On October 20, 2022, Xiao Jianliang’s team at the University of Liverpool in the United Kingdom published a research result entitled “Synthesis of chiral piperidines from pyridinium salts via rhodium-catalysed transfer hydrogenation” in the journal Nature Catalysis.
This result reported that under the condition of transfer hydrogenation of chiral amines and water, nitrogen substitution on chiral amines and pyridines was carried out, and a transamination reaction similar to that in biosynthesis was realized, and this transamination mechanism provided a new scheme for the rapid synthesis of chiral piperidine. The corresponding author of the paper is Xiao Jianliang; The first author is Wu Jianjun.
Chiral piperidine structures are widely found in natural products, bioactive molecules, and market-approved drugs (Figure 1). Among the many synthesis methods, chiral piperidine is undoubtedly the most attractive synthesis method directly obtained by asymmetric hydrogenation or transfer hydrogenation reduction pyridine, because it has the characteristics of short synthesis steps, green and clean, high enantioselectivity and cheap and easy availability of raw materials. In the past 20 years, a lot of research work has been carried out in this field at home and abroad, especially the strategy of substrate activation, that is, the acquisition of chiral piperidine through asymmetric hydrogenated pyridine salts, and very good progress has been made. However, high hydrogen pressures, special catalysts, and especially limited substrate ranges, such as incompatibility with substrates containing reducing and coordinating functional groups and fluoropyridine, greatly limit the application of this method.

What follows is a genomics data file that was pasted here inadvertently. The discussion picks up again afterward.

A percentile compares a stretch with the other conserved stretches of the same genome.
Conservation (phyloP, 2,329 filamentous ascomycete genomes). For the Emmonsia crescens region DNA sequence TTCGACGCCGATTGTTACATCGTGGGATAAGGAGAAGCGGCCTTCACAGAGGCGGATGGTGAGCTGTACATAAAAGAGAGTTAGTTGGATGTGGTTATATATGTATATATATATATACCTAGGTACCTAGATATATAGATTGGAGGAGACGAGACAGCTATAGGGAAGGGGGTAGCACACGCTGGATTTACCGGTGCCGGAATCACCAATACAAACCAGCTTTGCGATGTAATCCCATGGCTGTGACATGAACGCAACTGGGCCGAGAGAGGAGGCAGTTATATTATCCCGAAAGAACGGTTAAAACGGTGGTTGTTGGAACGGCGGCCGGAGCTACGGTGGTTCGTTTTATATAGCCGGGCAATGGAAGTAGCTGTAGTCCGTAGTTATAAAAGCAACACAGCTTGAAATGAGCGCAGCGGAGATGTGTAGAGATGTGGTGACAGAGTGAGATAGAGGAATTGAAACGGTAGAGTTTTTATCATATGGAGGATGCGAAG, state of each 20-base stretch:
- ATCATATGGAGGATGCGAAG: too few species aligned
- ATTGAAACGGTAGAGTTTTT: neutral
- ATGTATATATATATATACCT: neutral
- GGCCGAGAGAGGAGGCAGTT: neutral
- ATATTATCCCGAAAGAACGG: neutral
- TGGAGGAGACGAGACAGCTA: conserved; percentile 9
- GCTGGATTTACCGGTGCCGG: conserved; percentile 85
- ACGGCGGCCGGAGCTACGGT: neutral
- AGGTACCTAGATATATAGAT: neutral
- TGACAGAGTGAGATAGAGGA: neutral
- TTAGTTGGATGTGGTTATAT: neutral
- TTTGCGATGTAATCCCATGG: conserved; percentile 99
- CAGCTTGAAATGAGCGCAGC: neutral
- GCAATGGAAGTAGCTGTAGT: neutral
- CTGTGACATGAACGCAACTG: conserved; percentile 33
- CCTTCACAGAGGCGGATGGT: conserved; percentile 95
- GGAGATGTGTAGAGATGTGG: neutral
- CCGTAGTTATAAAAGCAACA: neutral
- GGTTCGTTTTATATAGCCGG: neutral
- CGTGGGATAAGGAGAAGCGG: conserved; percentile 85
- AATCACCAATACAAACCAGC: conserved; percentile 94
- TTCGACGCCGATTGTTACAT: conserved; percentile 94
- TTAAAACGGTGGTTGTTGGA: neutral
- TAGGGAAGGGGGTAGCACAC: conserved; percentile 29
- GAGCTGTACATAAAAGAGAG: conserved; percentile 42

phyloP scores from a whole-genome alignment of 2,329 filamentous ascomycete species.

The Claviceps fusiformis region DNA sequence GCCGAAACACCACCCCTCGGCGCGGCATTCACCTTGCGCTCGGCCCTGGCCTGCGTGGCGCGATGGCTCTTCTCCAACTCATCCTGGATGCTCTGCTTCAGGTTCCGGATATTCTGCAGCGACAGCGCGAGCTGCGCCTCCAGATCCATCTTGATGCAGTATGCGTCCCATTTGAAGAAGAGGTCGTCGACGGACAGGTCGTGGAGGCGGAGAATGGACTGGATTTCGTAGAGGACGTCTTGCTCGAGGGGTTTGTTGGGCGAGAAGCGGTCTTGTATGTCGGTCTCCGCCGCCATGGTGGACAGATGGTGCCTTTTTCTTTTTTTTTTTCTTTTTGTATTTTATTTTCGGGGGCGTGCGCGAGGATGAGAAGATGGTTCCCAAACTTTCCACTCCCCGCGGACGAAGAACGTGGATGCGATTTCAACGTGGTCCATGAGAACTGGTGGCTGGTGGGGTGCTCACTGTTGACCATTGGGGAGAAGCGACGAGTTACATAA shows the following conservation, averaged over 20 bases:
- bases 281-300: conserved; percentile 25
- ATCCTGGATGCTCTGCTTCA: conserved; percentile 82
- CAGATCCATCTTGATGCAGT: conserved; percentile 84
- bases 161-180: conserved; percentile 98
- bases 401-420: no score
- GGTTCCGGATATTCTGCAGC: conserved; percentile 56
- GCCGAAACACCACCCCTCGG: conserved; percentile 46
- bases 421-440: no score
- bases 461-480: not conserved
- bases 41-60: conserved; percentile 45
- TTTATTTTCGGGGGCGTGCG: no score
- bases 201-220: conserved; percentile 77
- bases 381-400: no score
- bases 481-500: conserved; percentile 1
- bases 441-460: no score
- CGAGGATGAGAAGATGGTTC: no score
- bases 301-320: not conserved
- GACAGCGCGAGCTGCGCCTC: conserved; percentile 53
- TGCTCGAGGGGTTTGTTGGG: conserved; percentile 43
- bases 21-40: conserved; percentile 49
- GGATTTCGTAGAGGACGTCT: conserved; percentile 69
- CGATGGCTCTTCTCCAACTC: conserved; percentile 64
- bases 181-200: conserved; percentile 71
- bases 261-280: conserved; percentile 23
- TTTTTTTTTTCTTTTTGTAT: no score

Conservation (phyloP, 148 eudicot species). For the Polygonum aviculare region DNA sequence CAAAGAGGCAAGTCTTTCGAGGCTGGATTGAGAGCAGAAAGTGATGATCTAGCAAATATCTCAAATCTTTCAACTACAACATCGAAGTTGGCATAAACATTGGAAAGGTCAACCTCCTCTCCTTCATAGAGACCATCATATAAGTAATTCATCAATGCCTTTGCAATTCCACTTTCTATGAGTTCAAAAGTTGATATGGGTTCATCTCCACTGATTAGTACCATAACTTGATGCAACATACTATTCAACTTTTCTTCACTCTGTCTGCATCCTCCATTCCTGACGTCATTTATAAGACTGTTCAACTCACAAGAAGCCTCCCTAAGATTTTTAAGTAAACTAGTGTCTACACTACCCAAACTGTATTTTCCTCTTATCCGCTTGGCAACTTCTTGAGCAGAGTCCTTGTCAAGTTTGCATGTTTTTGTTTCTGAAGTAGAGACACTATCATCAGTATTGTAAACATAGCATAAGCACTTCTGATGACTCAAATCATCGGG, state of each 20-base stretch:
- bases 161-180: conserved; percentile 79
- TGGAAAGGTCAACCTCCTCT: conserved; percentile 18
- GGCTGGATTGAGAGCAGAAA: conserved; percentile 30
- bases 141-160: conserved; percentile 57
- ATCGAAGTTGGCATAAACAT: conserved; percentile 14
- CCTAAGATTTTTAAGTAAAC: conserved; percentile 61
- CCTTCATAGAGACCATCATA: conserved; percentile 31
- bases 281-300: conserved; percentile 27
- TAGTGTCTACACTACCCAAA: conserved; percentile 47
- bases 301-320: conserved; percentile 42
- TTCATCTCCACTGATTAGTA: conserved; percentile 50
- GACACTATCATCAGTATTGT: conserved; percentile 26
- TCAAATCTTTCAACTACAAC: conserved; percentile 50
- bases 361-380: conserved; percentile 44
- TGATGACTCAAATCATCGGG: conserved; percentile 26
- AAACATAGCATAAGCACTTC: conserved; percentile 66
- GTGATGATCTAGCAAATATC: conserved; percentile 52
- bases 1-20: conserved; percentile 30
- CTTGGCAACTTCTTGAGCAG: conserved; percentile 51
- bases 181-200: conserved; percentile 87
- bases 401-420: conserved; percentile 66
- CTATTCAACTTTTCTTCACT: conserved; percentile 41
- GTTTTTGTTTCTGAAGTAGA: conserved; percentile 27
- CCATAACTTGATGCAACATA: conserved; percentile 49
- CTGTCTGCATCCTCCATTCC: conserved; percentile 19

Figure 1: Chiral piperidine-containing drugs and natural products
In previous research work (Adv. Synth. Catal. 355, 35–40, 2013), Professor Xiao Jianliang’s team unexpectedly discovered a new reaction strategy, “asymmetric reductive transamination” (ART). The core highlight of this reaction is that under the reduction condition of water, chiral amines replace nitrogen on the pyridine ring, and at the same time achieve almost complete chiral induction to obtain chiral piperidines with high enantioselectivity and high yield, especially chiral fluoropiperidine. It is worth mentioning that the reaction mechanism shows that about 10 independent chemical transformations are involved, such as hydrogen addition, hydrolysis of the open ring, amine replacement, re-closing of the ring, and finally asymmetric reduction, thus successfully realizing the synthesis from the raw material pyridine to chiral piperidine (Figure 2). Considering the widespread availability of primary amines (primary amines) and the cheap availability of the raw material pyridine, this ART study also provides a powerful new tool for piperidine modification, enabling 15N isotopic labeling of piperidine and piperidine alkylation that is difficult to achieve with conventional methods.
Figure 2: Transfer hydrogenation and ART working and reaction mechanisms